In general, the hit rate for auditor opinions to capture the true underlying economics of the firm is rather limited. The reasons could be several ranging from extreme uncertainty in business conditions to gross incompetence.
Accounting as a fundamental discipline rests on three pillars. One among them is the "going concern" principle. A going concern implies a firm that does not face financial distress in the near future. Auditors are responsible for certifying if the state of the firm warrants it to be classified as being "at risk" or "not". Hence if an auditor believes that the foundation of the going concern pillar is weak, he raises the red flag for the investors and users of financial information by issuing a going concern opinion.
Why should we bother about a "going concern" opinion? If an auditor raises the red flag the investors do get some time to bail out of the firm before it goes belly up. This implies that there is some "informational" value from audit opinions.
The question one should then ask is: How good is the ability of auditors to spot failing firms or firms in financial distress? If they were so good would Enron, WorldCom, Adelphia, etc., have happened? While we hope that auditors can pick up signs early, empirical evidence indicates otherwise. In general, the hit rate for auditor opinions to capture the true underlying economics of the firm is rather limited. The reasons could be several ranging from extreme uncertainty in business conditions to gross incompetence. While taking these polar cases might be justified on occasion, for the average firm, the answer probably lies in economic incentives.
Three sets of players
Consider a typical situation. There are three sets of players interacting. We have the firm, the auditor and the "interested" parties. The interested parties are potential users of the financial information concerning the firm investors, creditors, regulatory agencies, etc. The game enfolds sequentially with strategic interaction primarily taking place between the auditor and the firm.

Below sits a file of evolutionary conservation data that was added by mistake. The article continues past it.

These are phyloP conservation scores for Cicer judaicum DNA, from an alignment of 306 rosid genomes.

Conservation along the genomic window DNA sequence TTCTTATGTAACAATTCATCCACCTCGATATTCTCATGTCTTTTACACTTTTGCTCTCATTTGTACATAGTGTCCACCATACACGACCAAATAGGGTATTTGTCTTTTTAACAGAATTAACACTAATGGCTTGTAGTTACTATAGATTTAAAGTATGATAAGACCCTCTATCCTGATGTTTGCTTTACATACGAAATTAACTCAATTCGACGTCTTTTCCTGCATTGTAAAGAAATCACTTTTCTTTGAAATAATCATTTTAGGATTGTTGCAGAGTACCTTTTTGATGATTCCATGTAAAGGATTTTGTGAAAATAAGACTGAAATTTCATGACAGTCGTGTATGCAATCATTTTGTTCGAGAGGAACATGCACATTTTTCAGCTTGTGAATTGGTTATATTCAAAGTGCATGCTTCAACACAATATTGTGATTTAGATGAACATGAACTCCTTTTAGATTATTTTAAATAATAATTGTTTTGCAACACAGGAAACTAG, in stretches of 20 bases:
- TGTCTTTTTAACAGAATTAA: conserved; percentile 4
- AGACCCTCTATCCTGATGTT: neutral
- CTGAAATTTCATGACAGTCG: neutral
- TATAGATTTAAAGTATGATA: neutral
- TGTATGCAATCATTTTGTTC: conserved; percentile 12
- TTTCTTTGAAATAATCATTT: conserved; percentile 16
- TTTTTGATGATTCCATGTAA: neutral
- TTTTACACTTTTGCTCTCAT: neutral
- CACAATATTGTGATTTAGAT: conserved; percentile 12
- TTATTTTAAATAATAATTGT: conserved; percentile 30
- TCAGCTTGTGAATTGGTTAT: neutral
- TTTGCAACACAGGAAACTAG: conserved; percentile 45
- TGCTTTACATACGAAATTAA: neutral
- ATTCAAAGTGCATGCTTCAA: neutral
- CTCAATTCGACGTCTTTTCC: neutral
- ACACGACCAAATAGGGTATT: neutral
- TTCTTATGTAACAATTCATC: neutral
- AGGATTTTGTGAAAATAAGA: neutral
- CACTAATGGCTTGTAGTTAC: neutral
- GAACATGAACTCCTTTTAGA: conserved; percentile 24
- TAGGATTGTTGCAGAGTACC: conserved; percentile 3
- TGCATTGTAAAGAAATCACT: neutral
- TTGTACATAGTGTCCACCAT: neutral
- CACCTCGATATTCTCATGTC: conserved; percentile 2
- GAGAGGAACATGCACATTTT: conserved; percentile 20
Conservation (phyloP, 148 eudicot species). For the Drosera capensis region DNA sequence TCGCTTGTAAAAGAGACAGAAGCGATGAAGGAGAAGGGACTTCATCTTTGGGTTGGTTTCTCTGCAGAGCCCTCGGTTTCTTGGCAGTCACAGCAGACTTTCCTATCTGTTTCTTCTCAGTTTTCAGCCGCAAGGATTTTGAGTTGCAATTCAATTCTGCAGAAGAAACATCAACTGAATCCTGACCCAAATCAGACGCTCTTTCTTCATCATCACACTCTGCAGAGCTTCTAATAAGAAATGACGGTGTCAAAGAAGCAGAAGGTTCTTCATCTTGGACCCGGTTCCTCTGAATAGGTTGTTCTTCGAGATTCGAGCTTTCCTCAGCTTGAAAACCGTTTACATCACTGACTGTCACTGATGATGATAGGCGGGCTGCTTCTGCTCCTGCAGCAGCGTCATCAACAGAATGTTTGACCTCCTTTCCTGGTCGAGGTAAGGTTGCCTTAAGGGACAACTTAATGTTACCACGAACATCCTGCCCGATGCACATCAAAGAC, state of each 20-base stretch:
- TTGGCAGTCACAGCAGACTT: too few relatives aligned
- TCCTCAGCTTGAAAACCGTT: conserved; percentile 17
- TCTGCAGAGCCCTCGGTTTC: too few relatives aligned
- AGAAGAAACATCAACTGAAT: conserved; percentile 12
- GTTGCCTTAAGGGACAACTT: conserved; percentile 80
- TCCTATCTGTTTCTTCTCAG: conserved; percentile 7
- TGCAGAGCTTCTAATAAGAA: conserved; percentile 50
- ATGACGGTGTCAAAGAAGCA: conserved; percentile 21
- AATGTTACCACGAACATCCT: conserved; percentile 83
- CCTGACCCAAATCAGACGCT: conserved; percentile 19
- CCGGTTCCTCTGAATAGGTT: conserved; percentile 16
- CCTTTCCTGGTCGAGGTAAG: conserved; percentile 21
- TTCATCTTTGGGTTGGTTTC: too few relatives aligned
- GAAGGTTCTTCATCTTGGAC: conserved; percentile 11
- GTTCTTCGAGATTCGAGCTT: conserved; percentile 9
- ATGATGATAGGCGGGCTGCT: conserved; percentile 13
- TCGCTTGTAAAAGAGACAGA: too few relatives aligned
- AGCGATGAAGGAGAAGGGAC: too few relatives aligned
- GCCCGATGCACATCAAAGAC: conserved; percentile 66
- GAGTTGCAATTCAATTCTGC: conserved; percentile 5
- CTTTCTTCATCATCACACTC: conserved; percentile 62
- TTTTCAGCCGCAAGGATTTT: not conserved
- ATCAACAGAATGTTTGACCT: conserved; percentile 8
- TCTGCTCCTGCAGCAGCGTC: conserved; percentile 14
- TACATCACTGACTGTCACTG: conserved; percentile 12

The auditor has access to records which "interested" parties might never get access to. Further, the interested parties are primarily dependent on an "independent" evaluation of the firm by the auditors. Given this scenario, we can see that alignment of incentives between the auditor, management and interested parties is the key to obtaining truthful reports which, in turn, maximise social welfare. While what we would prefer is that the incentives of the auditor are aligned more closely with the incentives of the independent parties, what is observed in practice could turn out to be completely different.
The game is first played between the auditor and the firm. The auditor collects all necessary information to provide his opinion. For the services rendered the auditor collects fees. Prior to the public receiving the audit opinion, the top management of the firm receives it. Therefore the auditor's opinion potentially affects the possible outcomes for the firm.
This raises strategic considerations from the perspective of both the auditor and the firm. For instance, the firm can decide to switch auditors in the hope of receiving a more favourable report. The auditor knowing that the likelihood of his services being terminated is high, thereby affecting his fees as well as reputation, restrains from issuing a going concern opinion.
In other words, the firms can use a credible threat of switching auditors in order to prevent the present auditor from issuing an adverse opinion. Hence, though there is a case for issuing a qualified opinion, the auditor might not actually do so. This reduces the effectiveness of the auditors and indicates that his incentives might be more closely aligned with that of the management as compared to the interested parties.
This also brings to question the issue of using the "going concern" opinion as a leading indicator for trouble within a firm. Given that there is considerable subjectivity in the auditor's statements, heterogeneity among different auditors is what makes the threat of switching "credible". In other words, if the current auditor knows that the opinion will not change regardless of the auditor doing the work, the threat of switching is no longer credible and, hence, he has incentive to engage in truthful reporting. Given uncertainty about the future, it is quite difficult to expect different auditors to have the same view on the subject. All that the management is looking for is somebody who gives them what they want. From the perspective of the users of financial information, this raises further doubt. Who is the better auditor? Which opinion is more reliable?
This brings us to the question the role of auditors and current regulations. What is inevitable is an auditor survives because his clients give him business. Therefore, strategic interplay is unavoidable. The question remains as to whether other mechanisms can be put in place to avoid "opinion shopping" by firms.
Anup Menon (The author is a doctoral scholar in accounting in the US.)